mjr wrote:georgew wrote:It is indeed a paradox when one considers that in this country cardiac problems are considered to be the result of high cholesterol and the Government encourages the prescription of Statins as a cure-all.mjr wrote:There's no paradox because that's a gross misdescription of Government actions and surely only the gutter press considers it solely the fault of high cholesterol. As ever, the truth is not as simple to summarise as that soundbite.
"Gross description"....perhaps slightly overblown but then one reads this dated 2014:
"Until July, GPs were advised to offer statins to anyone with a one in five chance of heart disease within a decade. The new advice halves the threshold to one in 10."
When NICE is responsible for this kind of advice perhaps one can be forgiven for thing so.georgew wrote:Some studies suggest that it is stress which may be the major contributor to cardiac problems, and that ethnic groups having low rates of cardiac problems while in their home environment, within six months will revert to the rates of cardiac disease prevalent in their new country.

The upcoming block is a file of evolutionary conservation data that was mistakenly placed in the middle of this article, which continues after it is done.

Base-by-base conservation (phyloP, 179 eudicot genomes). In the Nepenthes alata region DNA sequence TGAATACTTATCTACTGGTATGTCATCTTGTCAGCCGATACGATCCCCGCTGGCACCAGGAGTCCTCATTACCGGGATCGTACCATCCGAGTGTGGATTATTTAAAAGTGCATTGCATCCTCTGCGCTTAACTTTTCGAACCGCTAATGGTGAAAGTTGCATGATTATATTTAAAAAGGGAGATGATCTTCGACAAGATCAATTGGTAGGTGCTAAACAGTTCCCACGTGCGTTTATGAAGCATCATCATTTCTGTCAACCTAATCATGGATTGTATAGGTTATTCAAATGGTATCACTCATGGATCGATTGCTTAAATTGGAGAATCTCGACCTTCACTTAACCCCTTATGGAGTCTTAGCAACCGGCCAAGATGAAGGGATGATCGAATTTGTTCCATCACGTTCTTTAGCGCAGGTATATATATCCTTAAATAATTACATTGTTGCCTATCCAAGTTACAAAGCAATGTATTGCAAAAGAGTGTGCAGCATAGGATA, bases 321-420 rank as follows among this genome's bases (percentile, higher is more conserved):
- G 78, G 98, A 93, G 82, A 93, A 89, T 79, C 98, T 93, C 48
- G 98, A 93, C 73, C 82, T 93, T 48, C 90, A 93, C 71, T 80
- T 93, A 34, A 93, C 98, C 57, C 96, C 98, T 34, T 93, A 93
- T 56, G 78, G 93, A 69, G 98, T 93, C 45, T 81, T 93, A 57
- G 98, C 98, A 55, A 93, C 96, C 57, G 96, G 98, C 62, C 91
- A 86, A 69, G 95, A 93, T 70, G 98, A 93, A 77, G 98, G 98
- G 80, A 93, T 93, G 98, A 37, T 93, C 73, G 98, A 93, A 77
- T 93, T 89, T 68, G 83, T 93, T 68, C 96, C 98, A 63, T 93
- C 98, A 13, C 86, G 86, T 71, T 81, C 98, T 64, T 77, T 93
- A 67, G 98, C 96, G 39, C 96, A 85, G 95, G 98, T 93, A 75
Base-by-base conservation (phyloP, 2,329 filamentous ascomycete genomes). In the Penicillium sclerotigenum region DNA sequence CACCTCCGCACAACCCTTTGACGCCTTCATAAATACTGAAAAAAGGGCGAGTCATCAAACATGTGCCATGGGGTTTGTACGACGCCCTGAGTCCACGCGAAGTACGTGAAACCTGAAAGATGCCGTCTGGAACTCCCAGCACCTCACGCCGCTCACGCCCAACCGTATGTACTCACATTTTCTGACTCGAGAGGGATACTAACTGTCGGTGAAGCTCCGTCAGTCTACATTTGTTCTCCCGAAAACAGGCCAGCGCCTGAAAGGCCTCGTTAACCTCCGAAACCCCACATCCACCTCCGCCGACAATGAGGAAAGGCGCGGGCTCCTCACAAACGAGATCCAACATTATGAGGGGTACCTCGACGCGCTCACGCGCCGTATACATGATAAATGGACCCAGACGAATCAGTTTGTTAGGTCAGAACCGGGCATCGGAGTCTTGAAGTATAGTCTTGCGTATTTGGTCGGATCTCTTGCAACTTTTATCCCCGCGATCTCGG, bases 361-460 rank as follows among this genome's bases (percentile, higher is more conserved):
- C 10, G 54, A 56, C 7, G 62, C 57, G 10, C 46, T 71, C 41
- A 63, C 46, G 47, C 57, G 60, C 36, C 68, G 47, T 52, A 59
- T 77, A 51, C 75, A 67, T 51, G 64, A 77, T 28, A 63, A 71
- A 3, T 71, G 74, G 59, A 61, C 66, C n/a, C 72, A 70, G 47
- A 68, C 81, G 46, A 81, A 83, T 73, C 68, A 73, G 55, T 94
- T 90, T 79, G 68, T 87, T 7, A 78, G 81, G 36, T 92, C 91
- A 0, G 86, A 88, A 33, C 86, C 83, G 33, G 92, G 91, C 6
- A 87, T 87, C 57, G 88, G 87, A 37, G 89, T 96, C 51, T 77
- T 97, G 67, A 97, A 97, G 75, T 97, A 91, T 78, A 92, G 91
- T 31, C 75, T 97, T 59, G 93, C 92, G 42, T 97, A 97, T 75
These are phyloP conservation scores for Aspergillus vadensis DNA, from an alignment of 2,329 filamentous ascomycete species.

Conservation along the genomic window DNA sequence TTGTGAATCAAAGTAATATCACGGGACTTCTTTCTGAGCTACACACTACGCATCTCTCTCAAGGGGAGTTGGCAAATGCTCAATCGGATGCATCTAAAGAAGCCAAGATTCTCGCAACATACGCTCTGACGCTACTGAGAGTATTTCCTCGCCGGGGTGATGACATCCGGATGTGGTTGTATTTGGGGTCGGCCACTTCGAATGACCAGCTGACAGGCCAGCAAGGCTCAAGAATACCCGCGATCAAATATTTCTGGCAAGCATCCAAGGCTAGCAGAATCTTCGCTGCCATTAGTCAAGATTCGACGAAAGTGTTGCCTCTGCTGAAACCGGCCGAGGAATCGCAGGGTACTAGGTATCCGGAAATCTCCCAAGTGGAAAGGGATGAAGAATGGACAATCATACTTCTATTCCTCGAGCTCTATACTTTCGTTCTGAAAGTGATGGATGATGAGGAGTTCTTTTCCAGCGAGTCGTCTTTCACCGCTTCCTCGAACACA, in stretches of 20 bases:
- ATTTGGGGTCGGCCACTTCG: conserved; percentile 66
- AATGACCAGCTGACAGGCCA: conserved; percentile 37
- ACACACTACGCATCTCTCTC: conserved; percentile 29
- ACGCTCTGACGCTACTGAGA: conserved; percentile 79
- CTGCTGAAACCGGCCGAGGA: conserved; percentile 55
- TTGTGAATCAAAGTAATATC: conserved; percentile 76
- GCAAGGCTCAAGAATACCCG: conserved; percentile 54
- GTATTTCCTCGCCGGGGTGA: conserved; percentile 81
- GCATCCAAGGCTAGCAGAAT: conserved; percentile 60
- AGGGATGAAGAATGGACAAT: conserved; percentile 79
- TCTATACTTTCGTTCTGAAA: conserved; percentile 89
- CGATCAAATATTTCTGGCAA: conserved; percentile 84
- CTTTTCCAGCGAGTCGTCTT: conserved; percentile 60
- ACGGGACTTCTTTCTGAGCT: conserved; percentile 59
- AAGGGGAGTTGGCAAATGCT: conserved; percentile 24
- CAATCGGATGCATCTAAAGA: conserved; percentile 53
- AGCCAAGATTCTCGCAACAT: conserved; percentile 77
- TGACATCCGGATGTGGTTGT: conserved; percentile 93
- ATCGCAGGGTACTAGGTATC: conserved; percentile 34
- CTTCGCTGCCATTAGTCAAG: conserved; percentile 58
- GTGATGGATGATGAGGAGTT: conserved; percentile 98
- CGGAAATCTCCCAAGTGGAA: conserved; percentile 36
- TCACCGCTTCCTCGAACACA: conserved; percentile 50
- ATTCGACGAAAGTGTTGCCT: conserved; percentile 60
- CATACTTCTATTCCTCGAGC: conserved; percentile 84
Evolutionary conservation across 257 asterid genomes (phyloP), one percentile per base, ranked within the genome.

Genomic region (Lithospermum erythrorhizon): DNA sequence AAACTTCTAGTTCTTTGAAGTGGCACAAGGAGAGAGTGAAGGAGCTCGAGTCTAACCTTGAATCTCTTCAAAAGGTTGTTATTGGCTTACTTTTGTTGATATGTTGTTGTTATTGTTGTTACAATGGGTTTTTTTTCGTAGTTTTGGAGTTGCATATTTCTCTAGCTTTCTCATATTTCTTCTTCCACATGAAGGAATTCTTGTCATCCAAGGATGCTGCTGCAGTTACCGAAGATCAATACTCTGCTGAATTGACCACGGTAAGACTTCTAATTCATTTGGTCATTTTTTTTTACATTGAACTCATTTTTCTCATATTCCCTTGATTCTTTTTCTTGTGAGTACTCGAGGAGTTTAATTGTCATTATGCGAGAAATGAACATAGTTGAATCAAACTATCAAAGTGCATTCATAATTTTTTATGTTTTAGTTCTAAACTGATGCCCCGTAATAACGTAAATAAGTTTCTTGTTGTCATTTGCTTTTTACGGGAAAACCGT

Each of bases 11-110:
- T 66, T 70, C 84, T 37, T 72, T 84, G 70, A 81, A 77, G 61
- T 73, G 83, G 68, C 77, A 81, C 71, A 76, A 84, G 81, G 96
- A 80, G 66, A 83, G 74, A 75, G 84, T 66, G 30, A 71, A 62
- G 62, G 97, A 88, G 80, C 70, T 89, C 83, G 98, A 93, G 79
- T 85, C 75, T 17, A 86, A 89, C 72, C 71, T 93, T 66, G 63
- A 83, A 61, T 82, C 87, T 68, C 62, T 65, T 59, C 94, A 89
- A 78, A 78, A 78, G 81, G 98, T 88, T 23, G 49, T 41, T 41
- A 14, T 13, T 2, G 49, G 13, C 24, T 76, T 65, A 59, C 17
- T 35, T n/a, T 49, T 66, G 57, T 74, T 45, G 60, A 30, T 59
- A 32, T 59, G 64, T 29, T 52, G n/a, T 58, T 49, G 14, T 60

Stress has been considered a risk factor for a long time - one of many, alongside elevated cholesterol. Is the effect limited to ethnic groups or do non-ethnic migrants (for example, people moving between two countries where their group is considered native) also show the same effect? And how can someone "revert" to a "new country" rate?
Stress may have been considered a risk factor but it certainly has been under-rated in comparison to the huge and massively profitable promotion of Statins. "Revert" is the wrong term certainly........increase to that of the native population...would be more accurate. Thanks for that.